An Open Letter From A Writer: Stop Taking My Work So Personally

When it comes to being a writer, I sometimes find myself digging through my collection of memories and writing about the first one that inspires me. What I write about isn’t always a reflection of what I’m currently feeling or going through in that moment. 

My mind is a mausoleum of trauma, experience, and relationships that have been long laid to rest. Sometimes I just step back inside for a visit. It’s nice to catch up with the ghosts and measure my own growth by speaking my truth and hearing my lessons learned reverberated off of those stone walls back to me. Sometimes it’s nice to leave behind a roadmap of words for myself and others to follow out of the darkness. I am allowed to revisit the most tender moments of my journey without making a home there.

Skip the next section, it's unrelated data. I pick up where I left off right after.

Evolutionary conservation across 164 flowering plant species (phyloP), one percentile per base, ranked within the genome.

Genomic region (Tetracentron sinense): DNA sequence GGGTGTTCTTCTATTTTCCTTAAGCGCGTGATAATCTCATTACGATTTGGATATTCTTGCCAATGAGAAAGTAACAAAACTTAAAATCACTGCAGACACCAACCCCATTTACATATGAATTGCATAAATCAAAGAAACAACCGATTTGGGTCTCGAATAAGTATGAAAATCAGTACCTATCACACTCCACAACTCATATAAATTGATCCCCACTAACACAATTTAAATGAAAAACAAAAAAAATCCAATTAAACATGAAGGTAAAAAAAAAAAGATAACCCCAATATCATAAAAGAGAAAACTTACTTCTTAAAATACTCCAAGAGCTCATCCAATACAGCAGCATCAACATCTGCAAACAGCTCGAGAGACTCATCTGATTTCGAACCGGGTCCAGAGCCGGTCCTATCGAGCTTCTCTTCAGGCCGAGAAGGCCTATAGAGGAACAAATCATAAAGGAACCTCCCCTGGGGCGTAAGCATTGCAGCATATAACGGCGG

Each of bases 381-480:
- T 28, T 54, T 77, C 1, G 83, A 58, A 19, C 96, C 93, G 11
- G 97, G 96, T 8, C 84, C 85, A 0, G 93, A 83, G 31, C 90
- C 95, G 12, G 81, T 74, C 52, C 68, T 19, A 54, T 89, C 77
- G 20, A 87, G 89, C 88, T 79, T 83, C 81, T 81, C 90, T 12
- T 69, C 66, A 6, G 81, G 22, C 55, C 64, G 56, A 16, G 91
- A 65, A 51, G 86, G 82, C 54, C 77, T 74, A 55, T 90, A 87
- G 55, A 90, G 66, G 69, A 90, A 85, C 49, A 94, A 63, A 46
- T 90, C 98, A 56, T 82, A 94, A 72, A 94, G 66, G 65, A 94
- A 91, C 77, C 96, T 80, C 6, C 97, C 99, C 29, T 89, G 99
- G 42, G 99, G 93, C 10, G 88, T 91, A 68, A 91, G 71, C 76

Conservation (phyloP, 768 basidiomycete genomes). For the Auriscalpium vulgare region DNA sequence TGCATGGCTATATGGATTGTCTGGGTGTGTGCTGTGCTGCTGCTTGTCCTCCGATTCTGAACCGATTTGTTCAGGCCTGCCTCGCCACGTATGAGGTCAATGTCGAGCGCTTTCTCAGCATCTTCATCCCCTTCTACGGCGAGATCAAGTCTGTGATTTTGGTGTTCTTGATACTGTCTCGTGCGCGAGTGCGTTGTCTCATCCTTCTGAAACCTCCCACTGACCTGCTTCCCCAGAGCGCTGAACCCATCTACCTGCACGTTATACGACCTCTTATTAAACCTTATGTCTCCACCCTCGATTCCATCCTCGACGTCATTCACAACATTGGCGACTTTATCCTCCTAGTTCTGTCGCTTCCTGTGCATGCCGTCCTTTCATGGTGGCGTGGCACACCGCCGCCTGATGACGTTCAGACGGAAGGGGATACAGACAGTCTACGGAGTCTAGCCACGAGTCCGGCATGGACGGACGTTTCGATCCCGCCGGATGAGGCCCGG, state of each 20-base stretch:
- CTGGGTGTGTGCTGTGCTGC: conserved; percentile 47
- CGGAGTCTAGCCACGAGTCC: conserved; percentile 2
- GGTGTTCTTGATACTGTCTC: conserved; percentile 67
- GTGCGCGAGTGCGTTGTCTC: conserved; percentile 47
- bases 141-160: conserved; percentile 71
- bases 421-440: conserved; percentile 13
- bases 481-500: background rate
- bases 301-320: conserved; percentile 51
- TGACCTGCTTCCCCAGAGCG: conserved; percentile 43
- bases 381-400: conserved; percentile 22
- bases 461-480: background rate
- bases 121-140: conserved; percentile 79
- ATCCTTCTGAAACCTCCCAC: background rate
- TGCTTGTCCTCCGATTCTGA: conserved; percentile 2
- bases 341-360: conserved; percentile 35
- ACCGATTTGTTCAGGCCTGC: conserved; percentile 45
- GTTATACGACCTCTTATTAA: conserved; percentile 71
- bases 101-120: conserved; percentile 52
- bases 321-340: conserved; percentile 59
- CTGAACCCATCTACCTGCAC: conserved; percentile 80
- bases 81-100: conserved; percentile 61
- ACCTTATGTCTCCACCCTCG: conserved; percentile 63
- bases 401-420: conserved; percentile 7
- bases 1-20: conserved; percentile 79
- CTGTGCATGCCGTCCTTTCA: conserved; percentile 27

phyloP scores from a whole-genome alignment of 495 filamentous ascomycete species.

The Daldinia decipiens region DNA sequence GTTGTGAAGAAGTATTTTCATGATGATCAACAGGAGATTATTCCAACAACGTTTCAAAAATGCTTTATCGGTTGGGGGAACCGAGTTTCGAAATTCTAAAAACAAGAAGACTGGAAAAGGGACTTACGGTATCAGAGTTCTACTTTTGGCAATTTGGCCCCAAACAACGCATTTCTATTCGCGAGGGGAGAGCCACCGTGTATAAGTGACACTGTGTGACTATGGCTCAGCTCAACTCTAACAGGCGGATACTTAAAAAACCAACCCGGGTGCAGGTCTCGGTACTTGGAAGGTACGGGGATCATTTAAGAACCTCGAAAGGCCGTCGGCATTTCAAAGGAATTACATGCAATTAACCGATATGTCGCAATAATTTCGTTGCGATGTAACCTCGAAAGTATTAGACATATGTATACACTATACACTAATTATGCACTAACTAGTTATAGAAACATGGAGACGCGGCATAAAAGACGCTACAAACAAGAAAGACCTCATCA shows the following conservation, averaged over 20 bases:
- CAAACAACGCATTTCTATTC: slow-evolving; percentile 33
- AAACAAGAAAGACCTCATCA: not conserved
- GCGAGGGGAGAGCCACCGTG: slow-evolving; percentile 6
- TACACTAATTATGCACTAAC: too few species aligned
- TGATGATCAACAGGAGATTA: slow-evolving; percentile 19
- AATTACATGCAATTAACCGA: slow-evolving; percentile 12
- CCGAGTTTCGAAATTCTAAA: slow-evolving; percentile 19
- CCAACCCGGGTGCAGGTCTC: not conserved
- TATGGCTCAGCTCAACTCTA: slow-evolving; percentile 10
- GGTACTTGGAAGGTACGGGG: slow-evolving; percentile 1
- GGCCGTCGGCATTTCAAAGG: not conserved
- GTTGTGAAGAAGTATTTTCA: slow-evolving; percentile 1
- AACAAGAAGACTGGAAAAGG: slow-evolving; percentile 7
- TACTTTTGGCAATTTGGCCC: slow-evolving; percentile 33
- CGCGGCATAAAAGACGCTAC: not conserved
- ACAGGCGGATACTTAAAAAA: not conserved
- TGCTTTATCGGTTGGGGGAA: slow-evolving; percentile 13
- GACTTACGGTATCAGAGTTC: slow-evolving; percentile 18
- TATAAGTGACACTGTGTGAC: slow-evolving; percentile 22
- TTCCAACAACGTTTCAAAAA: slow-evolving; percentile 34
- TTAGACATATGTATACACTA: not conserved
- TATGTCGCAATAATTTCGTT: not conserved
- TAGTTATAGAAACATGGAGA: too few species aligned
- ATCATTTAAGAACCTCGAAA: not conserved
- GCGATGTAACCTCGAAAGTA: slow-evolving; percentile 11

Sometimes, it can take years or even decades for people to process what actually happened to them, and I am no exception. That’s why new poetry or personal essays about old situations may emerge from me. It doesn’t mean I’m freshly wounded by the same knife all over again. I simply found a tiny fragment of residual poison within me that I never had a chance to bleed out and properly dissect until this very moment. 

The truth is, my process has absolutely nothing to do with you. Personalizing everything I write and trying to fix things within me that you didn’t break will only cause more damage. Let me feel, express, and heal from my emotions without making it about yourself. You did nothing wrong to trigger my recent bout of sad poetry or nostalgic personal essays. I just had a sudden urge to write about something and finally get it out of me, because after all this time, I finally found the words.

Just because I write about it doesn’t mean I live there anymore. You don’t have to ring the doorbell of long-abandoned structures to find me. I won’t be there. Truth is, if you keep knocking on the doors of my past, I might not be here when you get back, either.